Myers, who went 73-63 with a 4.40 ERA in eight seasons with the Philadelphia Phillies, last week reached a $5 million contract agreement with the Astros -- a deal that comes after the team was thought to have been done with its winter shopping.
Myers could be plugged into the middle of the rotation and would give the Astros a pitcher capable of eating up innings and reaching double-digit wins. He made at least 30 starts in all but one season from 2003-08 but missed much of last year after undergoing hip surgery.
It appears Myers, 29, will be put into the No. 3 spot in the rotation behind Roy Oswalt and Wandy Rodriguez, who are a bona fide 1-2 punch. Youngsters Bud Norris and Felipe Paulino will likely compete for a rotation spot, along with veteran Brian Moehler, whose $3 million option for 2010 was picked up shortly after the '09 season ended.
Myers was limited to 18 games last year because of an injured right hip suffered in May that required surgery in late June. Myers rejoined the team in September as a relief pitcher, but strained his right latissimus dorsi muscle and missed more time.
Astros general manager Ed Wade, who wouldn't comment on Myers until the deal is announced, said early last week the club didn't want to add a pitcher with name recognition who would impede the development of a younger pitcher. Wade also didn't want to add a starting pitcher who was coming off a significant health issue.
Myers underwent hip surgery last year, but his arm has been sound throughout his career and he's young enough and has a solid track record on the mound to justify putting him in the rotation at the expense of younger arms such as Norris or Paulino.
"At some point in time, we do need to begin a transition into a younger club and be mindful of the fact we do have prospects coming and we have to create opportunities for them to get their feet on the ground at the big league level," Wade said last week, prior to the Myers' deal.
Despite the signing of Myers, the Astros' formula for long-term success hasn't changed. Wade believes a club should be drafting, signing and developing their own players, especially starting pitchers.
Norris, 24, was drafted in 2006 and made his Major League debut last year, pitching in 11 games, 10 starts. He won his first three starts and last three starts to finish 6-3 with a 4.53 ERA. Paulino, 26, was signed as a non-drafted free agent in 2001 and is 5-12 with a 6.40 ERA in 28 career Major League games, including 20 starts.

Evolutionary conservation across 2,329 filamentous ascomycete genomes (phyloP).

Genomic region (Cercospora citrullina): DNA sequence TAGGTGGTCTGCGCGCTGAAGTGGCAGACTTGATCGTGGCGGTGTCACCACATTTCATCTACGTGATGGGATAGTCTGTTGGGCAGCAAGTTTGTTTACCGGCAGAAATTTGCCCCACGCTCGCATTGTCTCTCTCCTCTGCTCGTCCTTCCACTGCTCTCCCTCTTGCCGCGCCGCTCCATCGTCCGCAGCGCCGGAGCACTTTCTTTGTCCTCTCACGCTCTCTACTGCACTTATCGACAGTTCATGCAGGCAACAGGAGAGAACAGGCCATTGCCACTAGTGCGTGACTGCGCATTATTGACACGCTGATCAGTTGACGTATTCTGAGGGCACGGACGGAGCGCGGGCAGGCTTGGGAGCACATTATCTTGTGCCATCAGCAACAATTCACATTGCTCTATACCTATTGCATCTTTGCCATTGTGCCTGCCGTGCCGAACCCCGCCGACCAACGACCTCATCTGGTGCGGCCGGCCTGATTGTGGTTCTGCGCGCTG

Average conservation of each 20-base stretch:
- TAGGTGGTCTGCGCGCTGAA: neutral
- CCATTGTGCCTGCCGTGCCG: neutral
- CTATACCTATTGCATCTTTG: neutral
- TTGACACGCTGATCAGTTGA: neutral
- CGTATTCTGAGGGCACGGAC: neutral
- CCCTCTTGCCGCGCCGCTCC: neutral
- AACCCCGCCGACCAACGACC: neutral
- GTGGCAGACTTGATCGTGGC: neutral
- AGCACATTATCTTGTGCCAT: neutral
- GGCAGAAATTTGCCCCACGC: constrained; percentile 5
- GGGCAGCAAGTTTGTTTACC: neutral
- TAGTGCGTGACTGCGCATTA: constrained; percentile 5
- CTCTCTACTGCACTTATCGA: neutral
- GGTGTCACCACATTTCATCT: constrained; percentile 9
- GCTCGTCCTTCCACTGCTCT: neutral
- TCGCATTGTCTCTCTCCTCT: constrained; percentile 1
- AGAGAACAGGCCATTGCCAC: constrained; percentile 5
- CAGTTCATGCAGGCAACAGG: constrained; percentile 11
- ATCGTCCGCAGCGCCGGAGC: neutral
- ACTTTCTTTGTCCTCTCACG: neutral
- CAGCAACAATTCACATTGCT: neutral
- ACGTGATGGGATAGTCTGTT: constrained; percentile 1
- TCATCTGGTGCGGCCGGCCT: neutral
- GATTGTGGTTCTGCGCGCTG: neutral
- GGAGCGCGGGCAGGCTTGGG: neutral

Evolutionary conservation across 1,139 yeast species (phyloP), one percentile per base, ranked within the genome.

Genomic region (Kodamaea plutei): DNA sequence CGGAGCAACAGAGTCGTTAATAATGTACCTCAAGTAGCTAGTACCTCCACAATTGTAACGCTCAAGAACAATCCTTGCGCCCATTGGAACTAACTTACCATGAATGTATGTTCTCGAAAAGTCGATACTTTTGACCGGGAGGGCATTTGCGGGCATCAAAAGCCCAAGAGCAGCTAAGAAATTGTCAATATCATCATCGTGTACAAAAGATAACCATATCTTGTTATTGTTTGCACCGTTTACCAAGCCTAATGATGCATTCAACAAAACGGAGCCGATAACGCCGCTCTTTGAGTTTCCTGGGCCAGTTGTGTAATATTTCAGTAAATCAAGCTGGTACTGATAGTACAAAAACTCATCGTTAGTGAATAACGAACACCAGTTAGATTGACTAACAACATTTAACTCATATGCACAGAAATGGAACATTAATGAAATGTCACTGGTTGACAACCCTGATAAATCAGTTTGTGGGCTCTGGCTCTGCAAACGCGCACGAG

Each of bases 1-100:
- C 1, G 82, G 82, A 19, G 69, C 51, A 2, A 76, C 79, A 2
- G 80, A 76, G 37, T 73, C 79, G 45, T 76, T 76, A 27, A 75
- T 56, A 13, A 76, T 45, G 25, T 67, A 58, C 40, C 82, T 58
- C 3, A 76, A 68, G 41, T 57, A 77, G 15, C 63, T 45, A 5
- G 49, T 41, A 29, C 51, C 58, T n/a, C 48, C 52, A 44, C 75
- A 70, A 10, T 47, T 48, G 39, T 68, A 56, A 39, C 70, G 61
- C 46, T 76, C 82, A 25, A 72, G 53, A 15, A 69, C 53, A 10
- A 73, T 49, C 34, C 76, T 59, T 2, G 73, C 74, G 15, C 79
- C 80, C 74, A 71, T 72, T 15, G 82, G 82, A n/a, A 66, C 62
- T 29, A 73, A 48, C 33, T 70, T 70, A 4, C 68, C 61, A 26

They both were front-runners for a spot in the rotation prior to the Myers signing, but the competition appears to have gotten a little tougher.
"People say you've given a lot of chances to Felipe Paulino, and the results haven't been good, but when you look at his age and the weapons and what he brings to the game and if you're opened-minded about it, you'd say this kid deserves every opportunity to show what he's capable of doing if handed the ball every fifth day," Wade said. "Bud Norris falls into a different category. He's established a good record of success at every level coming through the organization, and I wouldn't want to get into the position of slowing that progress down.
"If the right guy comes along and Felipe Paulino or Bud Norris has to wait his turn, then so be it. We don't want to create another health issue and/or create an impediment that doesn't allow these kids to progress."
Wade said Paulino's name has surfaced routinely in trade talks during the offseason. He was 3-11 with a 6.27 ERA in 23 games (17 starts) last year. He showed signs of progress and didn't have good run support, but he also got rocked on more than one occasion.
"He's got a big arm, and as I told Felipe at the end of last season we want this to work out here in Houston, but it's going to take stepping up now and not six months from now or nine months from now," Wade said. "He needs to step up and show he's prepared to take advantage of the opportunity.
"To his credit, he spent a lot of time conditioning with [strength and conditioning coach] Gene Coleman, and he's continuing to progress. We need to give this kid the ball and find out what it's all about. Felipe has been a project his entire career, and though he made good progress under [former pitching coach] Dewey Robinson, maybe [new pitching coach] Brad Arnsberg can show him one or two things he can grasp and will help him."
Brian McTaggart is a reporter for MLB.com. This story was not subject to the approval of Major League Baseball or its clubs.